The Body Remembers with Babette Rothschild, MSW, LCSW 
The Mindfulness Solution to Chronic Pain with Ronald Siegel, PsyD 
Zen and Psychotherapy with Joseph Bobrow, PhD 
How the Body Releases Trauma and Restores Goodness with Peter Levine, PhD
You can register here on this secure link. 
All best, 
PS Next week we have a packed call lined up with Tara Brach, PhD - The Mindful 
Path to Radical Acceptance. Be sure to join us. 

--- On Wed, 10/13/10, Kristy McClain <> wrote:

From: Kristy McClain <>
Subject: Re: [Zen] Re: Mindfulness Awareness in the here and now
Date: Wednesday, October 13, 2010, 12:54 PM


Hi Audrey,
Thought this might interest you, so I am passing it along... k
Hi Kristen, 
Please take a moment to stop by the webcast page now and test your system - you 
don't want to miss even a minute of this packed call! 
We have a great agenda planned with Rick Hanson, PhD. Here are the topics in 
case you'd like to review them during the teleseminar: 

The Neuroscience of Mindfulness 
5 Essential Inner Skills for Psychotherapists 
The Neural Benefits of Meditation 
How Cultivating Equanimity Can Enhance the Treatment of Trauma 
How Mindfulness Can Overcome Evolution's Paranoid Trance and Increase Feelings 
of Safety 
The Two Wings of Psychological Growth and Contemplative Practice
Today's broadcast starts at 5 EDT (please remember, most of the USA is on 
daylight time now.) 
Talk soon. 
PS If you'd like to invite a colleague to join us, please give them this link. 

Ruth M. Buczynski, PhD 
President and Licensed Psychologist 
The National Institute for the Clinical 
Application of Behavioral Medicine 

--- On Mon, 10/11/10, Kristy McClain <> wrote:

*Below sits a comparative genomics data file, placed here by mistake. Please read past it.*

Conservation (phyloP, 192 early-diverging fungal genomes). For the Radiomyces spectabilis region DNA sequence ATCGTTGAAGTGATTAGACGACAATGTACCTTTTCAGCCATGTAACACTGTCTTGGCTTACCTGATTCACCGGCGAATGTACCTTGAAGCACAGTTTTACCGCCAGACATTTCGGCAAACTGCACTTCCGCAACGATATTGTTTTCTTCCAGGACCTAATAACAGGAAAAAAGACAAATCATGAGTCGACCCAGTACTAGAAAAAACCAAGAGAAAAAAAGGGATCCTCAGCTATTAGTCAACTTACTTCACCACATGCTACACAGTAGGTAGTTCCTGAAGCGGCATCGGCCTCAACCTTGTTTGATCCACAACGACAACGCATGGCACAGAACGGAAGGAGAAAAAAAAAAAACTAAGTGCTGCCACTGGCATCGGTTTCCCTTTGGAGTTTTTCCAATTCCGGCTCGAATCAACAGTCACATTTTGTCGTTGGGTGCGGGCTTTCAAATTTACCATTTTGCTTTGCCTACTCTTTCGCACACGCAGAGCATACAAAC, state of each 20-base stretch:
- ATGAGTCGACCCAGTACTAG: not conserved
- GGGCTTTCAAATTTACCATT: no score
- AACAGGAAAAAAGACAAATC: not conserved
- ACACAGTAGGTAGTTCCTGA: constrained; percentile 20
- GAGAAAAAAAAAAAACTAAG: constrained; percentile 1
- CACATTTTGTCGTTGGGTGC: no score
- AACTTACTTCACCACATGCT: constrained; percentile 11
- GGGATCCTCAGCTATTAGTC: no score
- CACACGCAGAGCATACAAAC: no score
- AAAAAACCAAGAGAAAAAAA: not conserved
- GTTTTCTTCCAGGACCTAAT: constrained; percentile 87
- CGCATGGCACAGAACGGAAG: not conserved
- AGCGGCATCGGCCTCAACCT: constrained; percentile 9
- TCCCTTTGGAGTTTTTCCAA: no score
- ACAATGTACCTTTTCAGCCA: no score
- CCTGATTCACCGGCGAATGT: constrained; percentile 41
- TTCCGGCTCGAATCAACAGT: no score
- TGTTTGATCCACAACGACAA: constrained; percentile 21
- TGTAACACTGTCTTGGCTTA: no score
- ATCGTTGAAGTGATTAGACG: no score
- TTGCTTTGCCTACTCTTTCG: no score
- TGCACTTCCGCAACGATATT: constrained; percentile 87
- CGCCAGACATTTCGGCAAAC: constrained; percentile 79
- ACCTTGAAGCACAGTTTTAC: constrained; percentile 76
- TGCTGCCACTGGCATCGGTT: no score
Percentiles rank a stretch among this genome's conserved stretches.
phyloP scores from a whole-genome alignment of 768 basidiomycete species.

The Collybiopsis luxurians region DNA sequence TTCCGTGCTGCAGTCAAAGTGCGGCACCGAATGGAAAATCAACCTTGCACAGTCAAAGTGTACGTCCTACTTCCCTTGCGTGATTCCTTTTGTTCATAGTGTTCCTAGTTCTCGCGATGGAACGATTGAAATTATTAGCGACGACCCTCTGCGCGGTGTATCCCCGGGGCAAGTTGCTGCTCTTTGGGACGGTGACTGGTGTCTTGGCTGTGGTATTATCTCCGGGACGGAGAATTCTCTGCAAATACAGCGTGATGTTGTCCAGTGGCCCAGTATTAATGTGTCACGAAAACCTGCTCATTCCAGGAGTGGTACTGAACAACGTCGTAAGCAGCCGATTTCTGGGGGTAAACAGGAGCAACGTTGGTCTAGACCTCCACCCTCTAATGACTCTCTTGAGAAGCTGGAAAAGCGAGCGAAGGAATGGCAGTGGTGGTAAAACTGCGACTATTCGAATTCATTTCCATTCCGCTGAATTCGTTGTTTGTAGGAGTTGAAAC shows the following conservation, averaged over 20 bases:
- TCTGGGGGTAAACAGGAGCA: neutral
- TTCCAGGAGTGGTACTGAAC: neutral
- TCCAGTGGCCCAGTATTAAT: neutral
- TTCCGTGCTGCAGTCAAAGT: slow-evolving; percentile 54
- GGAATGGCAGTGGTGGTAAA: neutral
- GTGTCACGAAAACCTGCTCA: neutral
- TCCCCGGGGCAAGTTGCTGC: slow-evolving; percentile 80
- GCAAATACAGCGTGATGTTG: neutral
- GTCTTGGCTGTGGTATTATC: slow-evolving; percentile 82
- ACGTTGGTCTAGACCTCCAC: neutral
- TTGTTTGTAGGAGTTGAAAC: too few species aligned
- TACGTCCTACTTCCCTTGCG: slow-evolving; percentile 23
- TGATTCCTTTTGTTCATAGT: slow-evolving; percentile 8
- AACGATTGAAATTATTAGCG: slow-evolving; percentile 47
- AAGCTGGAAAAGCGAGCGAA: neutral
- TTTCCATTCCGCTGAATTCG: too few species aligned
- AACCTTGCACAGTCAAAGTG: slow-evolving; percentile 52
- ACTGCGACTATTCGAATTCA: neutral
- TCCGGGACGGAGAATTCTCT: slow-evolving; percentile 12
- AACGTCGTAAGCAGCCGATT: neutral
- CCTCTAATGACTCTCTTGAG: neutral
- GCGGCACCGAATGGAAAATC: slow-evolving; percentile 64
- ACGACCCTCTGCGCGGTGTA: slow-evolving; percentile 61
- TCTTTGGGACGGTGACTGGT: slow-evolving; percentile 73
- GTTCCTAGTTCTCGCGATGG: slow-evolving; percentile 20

From: Kristy McClain


--- On Mon, 10/11/10, audreydc1983 <> wrote:

From: audreydc1983 <>
Subject: [Zen] Mindfulness - awareness in the here and now
Date: Monday, October 11, 2010, 3:21 AM


Over the past month I have been consumed by worry - about my husband's college 
grades, the house that we're buying (we're waiting to hear back from the bank 
after a month. UGH.), my dog had another colitis "attack" (not fun, but 
manageable), and my half brother (an anonymous surrogate birth) finally found 
us - he's 22 (I don't know what to say! Ack!).
I've always been a worrier. I've worried about the future - and I've worried 
about the past. I've worried about bills. I've worried about my health, and 
that of my family. I've even worried myself into an ulcer, on several 

Over the past week, I have read many articles and information on mindfulness. I 
closed my eyes, stopped to take a breath, and somehow felt a...shift. 

I suddenly it. In my mind's eye, an image of a tomato appeared - and 
I knew what it meant.
In the great Pacific NW, tomatoes haven't been ripening well this year. There 
are still a lot of green tomatoes on the vine. There are a few tomatoes that 
I'm WAITING on - I've seen the hints of yellow and red, and I'm anxious for 
them to ripen so that I can pick and eat 'em. 
I have to accept the tomato - acknowledge it's beauty in it's 
not-quite-red-ness, NOW. Does that make sense? Oh, well - it does to me, anyway.

Here goes:

Tomato blushes,
right mindfulness blossoming
red and green beauty.

Brightest Blessings,